Gene editing might also be used, in principle, to make genetic alterations in gametes or embryos, which will be carried by all of the cells of a resulting child and will be passed on to subsequent generations as part of the human gene pool. Examples that have been proposed range from avoidance of severe inherited diseases to ‘enhancement’ of human capabilities. Such modifications of human genomes might include the introduction of naturally occurring variants or totally novel genetic changes thought to be beneficial.
Germline editing poses many important issues, including:
the risks of inaccurate editing (such as off-target mutations) and incomplete editing of the cells of early-stage embryos (mosaicism);
the difficulty of predicting harmful effects that genetic changes may have under the wide range of circumstances experienced by the human population, including interactions with other genetic variants and with the environment;
the obligation to consider implications for both the individual and the future generations who will carry the genetic alterations;
the fact that, once introduced into the human population, genetic alterations would be difficult to remove and would not remain within any single community or country;
the possibility that permanent genetic ‘enhancements’ to subsets of the population could exacerbate social inequities or be used coercively;
and the moral and ethical considerations in purposefully altering human evolution using this technology.
It would be irresponsible to proceed with any clinical use of germline editing unless and until
the relevant safety and efficacy issues have been resolved, based on appropriate understanding and balancing of risks, potential benefits, and alternatives,
and there is broad societal consensus about the appropriateness of the proposed application.
Moreover, any clinical use should proceed only under appropriate regulatory oversight. At present, these criteria have not been met for any proposed clinical use: the safety issues have not yet been adequately explored; the cases of most compelling benefit are limited; and many nations have legislative or regulatory bans on germline modification. However, as scientific knowledge advances and societal views evolve, the clinical use of germline editing should be revisited on a regular basis.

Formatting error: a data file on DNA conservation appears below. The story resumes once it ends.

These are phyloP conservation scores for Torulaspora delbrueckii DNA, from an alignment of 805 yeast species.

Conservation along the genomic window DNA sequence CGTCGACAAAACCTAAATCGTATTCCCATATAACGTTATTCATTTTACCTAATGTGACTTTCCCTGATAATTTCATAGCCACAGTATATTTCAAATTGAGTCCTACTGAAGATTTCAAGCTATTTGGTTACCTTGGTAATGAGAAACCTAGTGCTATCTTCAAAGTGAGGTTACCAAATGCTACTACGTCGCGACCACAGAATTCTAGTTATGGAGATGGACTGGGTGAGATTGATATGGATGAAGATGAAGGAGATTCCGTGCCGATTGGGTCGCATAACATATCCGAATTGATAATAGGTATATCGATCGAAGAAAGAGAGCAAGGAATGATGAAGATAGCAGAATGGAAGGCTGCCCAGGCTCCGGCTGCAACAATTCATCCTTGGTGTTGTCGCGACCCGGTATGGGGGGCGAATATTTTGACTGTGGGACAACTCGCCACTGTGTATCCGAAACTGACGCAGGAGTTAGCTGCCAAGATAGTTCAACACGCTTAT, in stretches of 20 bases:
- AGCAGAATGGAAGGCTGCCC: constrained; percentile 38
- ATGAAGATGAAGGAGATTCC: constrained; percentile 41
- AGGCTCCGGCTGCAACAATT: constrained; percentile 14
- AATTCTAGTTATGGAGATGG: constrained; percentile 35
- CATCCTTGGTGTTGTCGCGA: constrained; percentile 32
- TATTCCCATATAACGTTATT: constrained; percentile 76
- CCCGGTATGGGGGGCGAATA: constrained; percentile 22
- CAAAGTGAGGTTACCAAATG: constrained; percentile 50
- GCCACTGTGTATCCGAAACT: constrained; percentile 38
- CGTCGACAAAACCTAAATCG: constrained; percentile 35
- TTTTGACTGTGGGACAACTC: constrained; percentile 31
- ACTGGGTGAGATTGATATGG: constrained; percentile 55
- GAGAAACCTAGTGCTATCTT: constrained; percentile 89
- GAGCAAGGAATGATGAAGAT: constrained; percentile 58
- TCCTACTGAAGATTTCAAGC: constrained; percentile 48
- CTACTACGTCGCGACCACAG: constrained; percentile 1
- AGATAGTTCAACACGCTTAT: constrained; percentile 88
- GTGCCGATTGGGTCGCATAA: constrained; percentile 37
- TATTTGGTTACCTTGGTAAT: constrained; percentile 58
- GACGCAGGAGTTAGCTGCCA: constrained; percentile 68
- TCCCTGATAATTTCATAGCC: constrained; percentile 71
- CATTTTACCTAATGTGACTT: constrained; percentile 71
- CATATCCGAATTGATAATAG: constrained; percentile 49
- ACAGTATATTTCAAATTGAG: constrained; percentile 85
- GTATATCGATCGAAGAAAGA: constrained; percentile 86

Scientists debate ethics of human gene editing at international summit
A major component of the National Academy of Sciences and the National Academy of Medicine’s Human Gene-Editing Initiative is an international summit to take place December 1-3 in Washington, D.C. Co-hosted with the Chinese Academy of Sciences and the U.K.’s Royal Society, the summit will convene experts from around the world to discuss the scientific, ethical, and governance issues associated with human gene-editing research.
Are genetically modified embryos “essential” for science?
Research involving genetic modification of human embryos, though controversial, is essential to gain basic understanding of the biology of early embryos and should be permitted, an international group of experts said.
The statement was issued by members of the so-called Hinxton Group, a global network of stem cell researchers, bioethicists and policy experts who met in the UK last week.
But critics say once the technology is allowed for research purposes, it is inevitable it will end up creating a market for enhanced, genetically modified babies.
Sources and more information
Statement on Genome Editing Technologies and Human Germline Genetic Modification, hinxtongroup, September 3-4, 2015.
Genetically modified human embryos should be allowed, expert group says, theguardian, 10 September 2015.
Genetically modified embryos “essential” for science, in-cyprus, 10/09/2015.
‘Genetic modification of embryos is essential’: Report claims editing genomes holds huge potential and shouldn’t be feared, DailyMail, 10 September 2015.